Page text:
How to Start a Craft Business

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Whether you’re a talented candlemaker, have been perfecting your line of bath bombs, or knit beautiful throws that your whole family loves, you could be looking at a business opportunity if you have talent as a crafter. Crafting doesn’t have to just be a hobby, and there are many ways to use your skills to build a business. While craft businesses tend to be smaller, they can be rewarding both financially and in terms of the enjoyment you’ll get out of the venture. Whether you’re looking for a part-time business to run on the side or have bigger dreams of crafting to support yourself and your family, here’s what you should know about starting a craft business.

Business Overview

Craft businesses offer crafters the opportunity to transform a hobby or passion into a business opportunity. Crafters who build businesses sell their handmade products to others through a variety of outlets. Many use third-party websites like Etsy and eBay or even create their own through Shopify or Wix, while craft shows, fairs, and festivals offer additional retail opportunities. Some crafters may even open up small shops or pop-up stores or sell their products on consignment through gift shops and other retail locations.

The products sold within the crafting industry are varied and can consist of everything from handcrafted furniture and décor to beauty products, clothing, and blankets. Consumers buy these products for various reasons, but their appeal includes the fact that they’re handmade, are sometimes one-of-a-kind, and are often customized.

Industry Summary

From 2011 to 2019, the craft industry has demonstrated steady retail sales. According to Statista, in 2011, sales were $98 billion. Sales stayed at or rose over $98 billion for the next eight years, coming in at $1 billion in 2019.

Because so many craft businesses are often microbusinesses or are run as hobby businesses, it’s difficult to get comprehensive data on the number of businesses in existence. However, a look at Etsy can give us a sense of some of the craft industry. Wunderlabel states that Etsy has approximately 2.1 million sellers. Of those sellers, 87% are women, and 90% of sellers own their own business. While craft businesses can bring in full-time income, 81% of Etsy sellers anticipate that they’ll only earn supplemental income with their businesses. Etsy businesses contribute an average of 12% to a household’s income. However, the largest Etsy businesses have gross sales of $290,000 and are staffed by an average of three employees.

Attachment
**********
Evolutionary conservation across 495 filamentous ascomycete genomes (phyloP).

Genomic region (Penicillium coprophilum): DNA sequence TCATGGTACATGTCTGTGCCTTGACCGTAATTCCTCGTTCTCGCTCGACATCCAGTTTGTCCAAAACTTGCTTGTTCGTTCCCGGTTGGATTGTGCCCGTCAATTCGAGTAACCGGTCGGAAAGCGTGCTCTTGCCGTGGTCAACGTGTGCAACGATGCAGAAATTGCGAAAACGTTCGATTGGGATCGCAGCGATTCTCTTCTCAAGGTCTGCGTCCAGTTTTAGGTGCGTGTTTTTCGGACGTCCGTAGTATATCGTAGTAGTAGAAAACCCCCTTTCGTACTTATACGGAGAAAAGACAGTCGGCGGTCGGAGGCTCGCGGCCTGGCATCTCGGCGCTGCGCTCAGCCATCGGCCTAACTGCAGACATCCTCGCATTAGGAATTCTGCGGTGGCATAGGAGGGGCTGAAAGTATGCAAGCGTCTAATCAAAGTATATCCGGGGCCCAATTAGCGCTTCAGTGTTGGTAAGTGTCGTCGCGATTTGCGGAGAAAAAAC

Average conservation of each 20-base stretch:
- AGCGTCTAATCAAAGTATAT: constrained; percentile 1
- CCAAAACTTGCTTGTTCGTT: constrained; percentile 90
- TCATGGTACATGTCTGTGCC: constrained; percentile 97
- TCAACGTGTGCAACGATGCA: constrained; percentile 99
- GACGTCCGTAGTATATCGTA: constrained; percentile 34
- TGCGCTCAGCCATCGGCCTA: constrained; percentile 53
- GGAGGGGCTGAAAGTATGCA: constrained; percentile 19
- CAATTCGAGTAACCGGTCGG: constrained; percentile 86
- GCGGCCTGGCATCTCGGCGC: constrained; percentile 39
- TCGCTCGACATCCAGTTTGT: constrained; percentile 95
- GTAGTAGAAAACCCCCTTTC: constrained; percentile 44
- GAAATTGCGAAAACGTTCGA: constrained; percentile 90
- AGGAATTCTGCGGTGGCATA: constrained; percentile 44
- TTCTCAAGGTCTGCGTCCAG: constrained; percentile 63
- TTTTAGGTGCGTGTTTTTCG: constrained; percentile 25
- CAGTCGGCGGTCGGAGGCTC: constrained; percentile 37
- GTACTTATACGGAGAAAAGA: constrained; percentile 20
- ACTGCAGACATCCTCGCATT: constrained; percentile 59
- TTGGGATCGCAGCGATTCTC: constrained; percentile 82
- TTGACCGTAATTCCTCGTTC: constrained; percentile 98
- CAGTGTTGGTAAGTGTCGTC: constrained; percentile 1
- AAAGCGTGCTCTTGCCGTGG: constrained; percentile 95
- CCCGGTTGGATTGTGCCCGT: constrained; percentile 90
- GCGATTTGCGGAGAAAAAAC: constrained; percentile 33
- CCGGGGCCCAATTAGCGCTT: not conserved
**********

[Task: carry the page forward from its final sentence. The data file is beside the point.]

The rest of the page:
Industry Trends

Many trends shape the crafting industry. The Craft Industry Alliance notes that trends tend to involve popular colors that can frequently change. For 2020, expect to see more classic blues and chartreuses. These colors may be present in everything from garments to household elements to logos.

Like so many industries, crafting is also becoming more eco-friendly. This trend is evident in the use of natural dyes and secondhand materials and the popularity of mending to reduce textile waste.

Certain crafts have also gained recent popularity. Stained glass is a highly trendy craft, and embroidery and other customization crafts continue to be popular. Digital and machine crafting is also becoming more common, thanks to the availability of more affordable 3D printers and laser cutters.

Even the wellness industry is affecting the craft industry. With an increased focus on self-care, crafters create products for relaxation and pampering, like bath salts, bath bombs, and soaps.

Who is the target market for your craft business?

A craft business’ target market will partially depend on the types of products it produces. Target markets may be homeowners looking for creative décor ideas, professionals or parents who want to indulge in some self-care with quality bath products, adults looking for a special gift for a wedding, bridal shower, or birthday more.

Skills, experience, and education useful in running a craft business

Starting a craft business doesn’t require a business degree, but certain skills and experiences can increase the business’s chances of success.

Crafting experience. Many crafts can be easily learned, but it’s helpful for a business owner to have plenty of experience with crafting to produce consistent quality products. While buyers understand and value that they’re purchasing a handmade item, they’ll still expect the item to be a quality piece.